Monday, April 11, 2011

Back to the Beginning — What is Negative Self-Talk?

My blog has been alive and kicking for more than a year now; introduced early in March of 2010 with the first actual post on March 29th. I started the blog as I started working on a book proposal for Handbook #1 for Intelligent Women: Break the Negative Self-Talk Habit, my not yet published 5th book. I've written about many different topics on this blog, but mostly about negative self-talk, which I just realized with surprise as I re-read past posts. Helping women to get rid of the NST habit is my mission — so that's my excuse. But I do plan to  write more about women's psychology, communication,  and health this second blog year, in addition to women's intelligent thinking!

As I start year 2, I'd love to hear from some of the long-time and new readers, and from women from Europe and Asia as well as the U.S.
Suggestions? Needs? Compliments? Criticism? Topics of interest that I haven't touched on? Let me know!

As I'm reviewing, renewing, and reorganizing I'll write some new introductory material and republish some previous posts that fit. This week I'm starting with a quick description of what I mean when I use the term negative self-talk. The "regulars" probably know, but new readers may not be sure. I've always called "it" negative self-talk, influenced by Albert Ellis's classic book, A Guide To Rational Living. Susan Nolen-Hoeksema Ph.D., author of Women Who Think Too Much, calls "it" overthinking. We're both psychologists and mean the same thing, although she talks about the thinking pattern as a neurosis and I talk about it as a habit.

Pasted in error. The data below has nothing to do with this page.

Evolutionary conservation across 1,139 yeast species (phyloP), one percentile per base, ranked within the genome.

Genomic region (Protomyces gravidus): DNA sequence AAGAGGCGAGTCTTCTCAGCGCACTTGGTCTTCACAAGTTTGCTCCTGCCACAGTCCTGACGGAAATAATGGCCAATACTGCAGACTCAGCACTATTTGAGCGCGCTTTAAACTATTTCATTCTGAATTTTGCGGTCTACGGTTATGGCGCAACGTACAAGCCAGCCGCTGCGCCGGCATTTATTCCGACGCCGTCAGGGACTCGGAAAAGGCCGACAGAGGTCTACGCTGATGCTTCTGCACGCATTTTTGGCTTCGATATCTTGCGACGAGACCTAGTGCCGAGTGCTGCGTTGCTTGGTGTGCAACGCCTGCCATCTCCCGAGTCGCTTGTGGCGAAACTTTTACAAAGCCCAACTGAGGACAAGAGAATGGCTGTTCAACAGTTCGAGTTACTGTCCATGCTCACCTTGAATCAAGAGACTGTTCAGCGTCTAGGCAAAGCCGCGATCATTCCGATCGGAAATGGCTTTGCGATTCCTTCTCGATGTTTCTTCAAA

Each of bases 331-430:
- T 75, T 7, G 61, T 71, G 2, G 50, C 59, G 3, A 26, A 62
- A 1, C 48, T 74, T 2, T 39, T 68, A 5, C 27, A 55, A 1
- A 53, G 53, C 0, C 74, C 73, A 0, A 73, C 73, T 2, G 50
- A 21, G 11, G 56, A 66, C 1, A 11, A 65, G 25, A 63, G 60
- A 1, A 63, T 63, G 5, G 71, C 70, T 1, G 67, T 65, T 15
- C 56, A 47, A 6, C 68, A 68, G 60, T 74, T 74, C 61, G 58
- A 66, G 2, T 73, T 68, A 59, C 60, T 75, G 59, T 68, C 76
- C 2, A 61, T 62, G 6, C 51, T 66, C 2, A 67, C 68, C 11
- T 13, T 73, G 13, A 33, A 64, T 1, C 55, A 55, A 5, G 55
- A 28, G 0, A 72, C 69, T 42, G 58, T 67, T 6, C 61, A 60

Most women have the negative thinking habit or have had it then dumped it or have heard self-criticism often enough from female friends and family members that they know what it is. Although men also engage in negative self-talk, it generally doesn't reach habit proportions.  Women's self-doubting, self-critical inner voice focuses primarily on relationships and appearance — but can also include talents, skills, job, intelligence or even ability to grow house plants. On a recent plane trip, I heard a young woman say to her other seat-mate, a stranger also, "I know I'm not a very bright bulb, but I don't care. It's true." Here are other examples of common female negative self-talk: "What's wrong with me?" "I'm a lousy parent." "What a stupid thing to say." This report is crappy. I can't even write a simple couple of pages." "I look like a tug boat today." There's also a lot of comparison with other women. "I feel like a blimp when I'm around Kim. She's so thin."  "I'm a real bore compared to Joan. She's always doing something interesting or exciting." When you have the negative self-talk habit, one critical inner comment often reaches out and grabs another and pretty soon you're immersed in a giant whirlpool of negative ruminations about a variety of topics. You're also stressed out, preoccupied and your coping mechanisms don't work well. You lose energy, clear thinking, and end up stuck and miserable.

If you don't recognize this kind of thinking in yourself, pat yourself on the back and appreciate your good luck in avoiding the NST habit — or your skill in getting rid of it early in life. If you do have the NST habit, I hope you'll decide to work on quitting it now! Moving forward in life without the drag and drain of the NST habit is so much easier and more fun. Breaking the habit is an adventure that's difficult, lengthy and even tedious at times — and immensely rewarding.
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